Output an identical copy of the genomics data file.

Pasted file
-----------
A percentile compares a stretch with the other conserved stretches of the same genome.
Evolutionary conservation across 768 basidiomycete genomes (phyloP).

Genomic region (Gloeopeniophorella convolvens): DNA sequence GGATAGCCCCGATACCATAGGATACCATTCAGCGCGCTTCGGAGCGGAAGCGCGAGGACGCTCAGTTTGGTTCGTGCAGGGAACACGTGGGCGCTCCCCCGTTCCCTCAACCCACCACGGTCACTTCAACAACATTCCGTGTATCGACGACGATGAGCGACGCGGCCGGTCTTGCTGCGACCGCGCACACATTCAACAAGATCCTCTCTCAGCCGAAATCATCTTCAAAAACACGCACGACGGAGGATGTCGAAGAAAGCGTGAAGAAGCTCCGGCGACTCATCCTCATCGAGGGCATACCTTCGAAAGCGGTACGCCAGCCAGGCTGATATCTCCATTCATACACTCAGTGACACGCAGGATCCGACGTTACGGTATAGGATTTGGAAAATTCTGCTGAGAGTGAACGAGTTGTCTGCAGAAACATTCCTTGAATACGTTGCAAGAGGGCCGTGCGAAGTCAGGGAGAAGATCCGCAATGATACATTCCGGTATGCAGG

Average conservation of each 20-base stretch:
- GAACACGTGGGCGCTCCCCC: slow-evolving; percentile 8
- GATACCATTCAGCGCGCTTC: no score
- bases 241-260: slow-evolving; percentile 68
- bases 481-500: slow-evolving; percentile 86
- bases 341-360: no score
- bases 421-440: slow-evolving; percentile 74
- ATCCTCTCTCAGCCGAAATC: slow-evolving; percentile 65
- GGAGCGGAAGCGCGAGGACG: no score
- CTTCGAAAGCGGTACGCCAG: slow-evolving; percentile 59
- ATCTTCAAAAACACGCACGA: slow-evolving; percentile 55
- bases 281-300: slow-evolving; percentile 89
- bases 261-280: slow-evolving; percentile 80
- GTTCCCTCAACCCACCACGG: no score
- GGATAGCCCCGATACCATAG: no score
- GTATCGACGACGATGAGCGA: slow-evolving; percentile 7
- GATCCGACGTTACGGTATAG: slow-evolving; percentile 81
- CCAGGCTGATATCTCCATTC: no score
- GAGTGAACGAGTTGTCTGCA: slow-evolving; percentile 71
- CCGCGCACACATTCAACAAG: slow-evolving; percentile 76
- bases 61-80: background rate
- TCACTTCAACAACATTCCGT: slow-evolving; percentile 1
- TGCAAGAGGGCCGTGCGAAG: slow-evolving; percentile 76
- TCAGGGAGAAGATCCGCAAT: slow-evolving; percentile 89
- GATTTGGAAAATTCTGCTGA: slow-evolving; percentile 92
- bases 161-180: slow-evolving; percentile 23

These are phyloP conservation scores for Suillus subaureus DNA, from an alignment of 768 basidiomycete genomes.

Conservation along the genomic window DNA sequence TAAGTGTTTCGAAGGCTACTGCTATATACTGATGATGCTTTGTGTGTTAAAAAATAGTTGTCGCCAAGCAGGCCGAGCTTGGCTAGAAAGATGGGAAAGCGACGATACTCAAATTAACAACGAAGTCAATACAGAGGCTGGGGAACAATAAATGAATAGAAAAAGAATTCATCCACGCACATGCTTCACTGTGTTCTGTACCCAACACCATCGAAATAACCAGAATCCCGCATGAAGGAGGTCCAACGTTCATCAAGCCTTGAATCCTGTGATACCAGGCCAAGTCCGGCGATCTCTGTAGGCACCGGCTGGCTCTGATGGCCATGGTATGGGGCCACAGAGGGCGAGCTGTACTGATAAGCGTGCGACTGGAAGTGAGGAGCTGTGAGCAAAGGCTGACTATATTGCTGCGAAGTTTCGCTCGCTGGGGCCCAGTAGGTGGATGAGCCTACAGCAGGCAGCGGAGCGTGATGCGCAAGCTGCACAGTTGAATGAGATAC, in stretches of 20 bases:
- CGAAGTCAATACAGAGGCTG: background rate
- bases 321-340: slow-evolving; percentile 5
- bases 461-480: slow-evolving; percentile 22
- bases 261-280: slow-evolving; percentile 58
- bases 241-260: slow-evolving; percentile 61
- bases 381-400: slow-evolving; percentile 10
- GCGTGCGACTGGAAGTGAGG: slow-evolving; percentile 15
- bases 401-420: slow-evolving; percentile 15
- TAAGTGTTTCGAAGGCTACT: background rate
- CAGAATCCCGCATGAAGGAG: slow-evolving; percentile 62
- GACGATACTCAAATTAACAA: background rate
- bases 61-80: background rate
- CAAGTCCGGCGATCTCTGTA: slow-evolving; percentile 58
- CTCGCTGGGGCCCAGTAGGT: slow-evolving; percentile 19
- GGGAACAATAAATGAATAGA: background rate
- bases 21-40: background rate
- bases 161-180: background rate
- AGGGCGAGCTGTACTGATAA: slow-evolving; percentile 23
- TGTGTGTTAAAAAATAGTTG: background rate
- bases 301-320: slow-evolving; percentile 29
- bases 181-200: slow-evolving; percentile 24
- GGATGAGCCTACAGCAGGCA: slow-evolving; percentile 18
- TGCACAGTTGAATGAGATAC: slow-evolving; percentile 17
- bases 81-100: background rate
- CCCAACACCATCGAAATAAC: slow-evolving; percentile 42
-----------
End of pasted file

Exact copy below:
A percentile compares a stretch with the other conserved stretches of the same genome.
Evolutionary conservation across 768 basidiomycete genomes (phyloP).

Genomic region (Gloeopeniophorella convolvens): DNA sequence GGATAGCCCCGATACCATAGGATACCATTCAGCGCGCTTCGGAGCGGAAGCGCGAGGACGCTCAGTTTGGTTCGTGCAGGGAACACGTGGGCGCTCCCCCGTTCCCTCAACCCACCACGGTCACTTCAACAACATTCCGTGTATCGACGACGATGAGCGACGCGGCCGGTCTTGCTGCGACCGCGCACACATTCAACAAGATCCTCTCTCAGCCGAAATCATCTTCAAAAACACGCACGACGGAGGATGTCGAAGAAAGCGTGAAGAAGCTCCGGCGACTCATCCTCATCGAGGGCATACCTTCGAAAGCGGTACGCCAGCCAGGCTGATATCTCCATTCATACACTCAGTGACACGCAGGATCCGACGTTACGGTATAGGATTTGGAAAATTCTGCTGAGAGTGAACGAGTTGTCTGCAGAAACATTCCTTGAATACGTTGCAAGAGGGCCGTGCGAAGTCAGGGAGAAGATCCGCAATGATACATTCCGGTATGCAGG

Average conservation of each 20-base stretch:
- GAACACGTGGGCGCTCCCCC: slow-evolving; percentile 8
- GATACCATTCAGCGCGCTTC: no score
- bases 241-260: slow-evolving; percentile 68
- bases 481-500: slow-evolving; percentile 86
- bases 341-360: no score
- bases 421-440: slow-evolving; percentile 74
- ATCCTCTCTCAGCCGAAATC: slow-evolving; percentile 65
- GGAGCGGAAGCGCGAGGACG: no score
- CTTCGAAAGCGGTACGCCAG: slow-evolving; percentile 59
- ATCTTCAAAAACACGCACGA: slow-evolving; percentile 55
- bases 281-300: slow-evolving; percentile 89
- bases 261-280: slow-evolving; percentile 80
- GTTCCCTCAACCCACCACGG: no score
- GGATAGCCCCGATACCATAG: no score
- GTATCGACGACGATGAGCGA: slow-evolving; percentile 7
- GATCCGACGTTACGGTATAG: slow-evolving; percentile 81
- CCAGGCTGATATCTCCATTC: no score
- GAGTGAACGAGTTGTCTGCA: slow-evolving; percentile 71
- CCGCGCACACATTCAACAAG: slow-evolving; percentile 76
- bases 61-80: background rate
- TCACTTCAACAACATTCCGT: slow-evolving; percentile 1
- TGCAAGAGGGCCGTGCGAAG: slow-evolving; percentile 76
- TCAGGGAGAAGATCCGCAAT: slow-evolving; percentile 89
- GATTTGGAAAATTCTGCTGA: slow-evolving; percentile 92
- bases 161-180: slow-evolving; percentile 23

These are phyloP conservation scores for Suillus subaureus DNA, from an alignment of 768 basidiomycete genomes.

Conservation along the genomic window DNA sequence TAAGTGTTTCGAAGGCTACTGCTATATACTGATGATGCTTTGTGTGTTAAAAAATAGTTGTCGCCAAGCAGGCCGAGCTTGGCTAGAAAGATGGGAAAGCGACGATACTCAAATTAACAACGAAGTCAATACAGAGGCTGGGGAACAATAAATGAATAGAAAAAGAATTCATCCACGCACATGCTTCACTGTGTTCTGTACCCAACACCATCGAAATAACCAGAATCCCGCATGAAGGAGGTCCAACGTTCATCAAGCCTTGAATCCTGTGATACCAGGCCAAGTCCGGCGATCTCTGTAGGCACCGGCTGGCTCTGATGGCCATGGTATGGGGCCACAGAGGGCGAGCTGTACTGATAAGCGTGCGACTGGAAGTGAGGAGCTGTGAGCAAAGGCTGACTATATTGCTGCGAAGTTTCGCTCGCTGGGGCCCAGTAGGTGGATGAGCCTACAGCAGGCAGCGGAGCGTGATGCGCAAGCTGCACAGTTGAATGAGATAC, in stretches of 20 bases:
- CGAAGTCAATACAGAGGCTG: background rate
- bases 321-340: slow-evolving; percentile 5
- bases 461-480: slow-evolving; percentile 22
- bases 261-280: slow-evolving; percentile 58
- bases 241-260: slow-evolving; percentile 61
- bases 381-400: slow-evolving; percentile 10
- GCGTGCGACTGGAAGTGAGG: slow-evolving; percentile 15
- bases 401-420: slow-evolving; percentile 15
- TAAGTGTTTCGAAGGCTACT: background rate
- CAGAATCCCGCATGAAGGAG: slow-evolving; percentile 62
- GACGATACTCAAATTAACAA: background rate
- bases 61-80: background rate
- CAAGTCCGGCGATCTCTGTA: slow-evolving; percentile 58
- CTCGCTGGGGCCCAGTAGGT: slow-evolving; percentile 19
- GGGAACAATAAATGAATAGA: background rate
- bases 21-40: background rate
- bases 161-180: background rate
- AGGGCGAGCTGTACTGATAA: slow-evolving; percentile 23
- TGTGTGTTAAAAAATAGTTG: background rate
- bases 301-320: slow-evolving; percentile 29
- bases 181-200: slow-evolving; percentile 24
- GGATGAGCCTACAGCAGGCA: slow-evolving; percentile 18
- TGCACAGTTGAATGAGATAC: slow-evolving; percentile 17
- bases 81-100: background rate
- CCCAACACCATCGAAATAAC: slow-evolving; percentile 42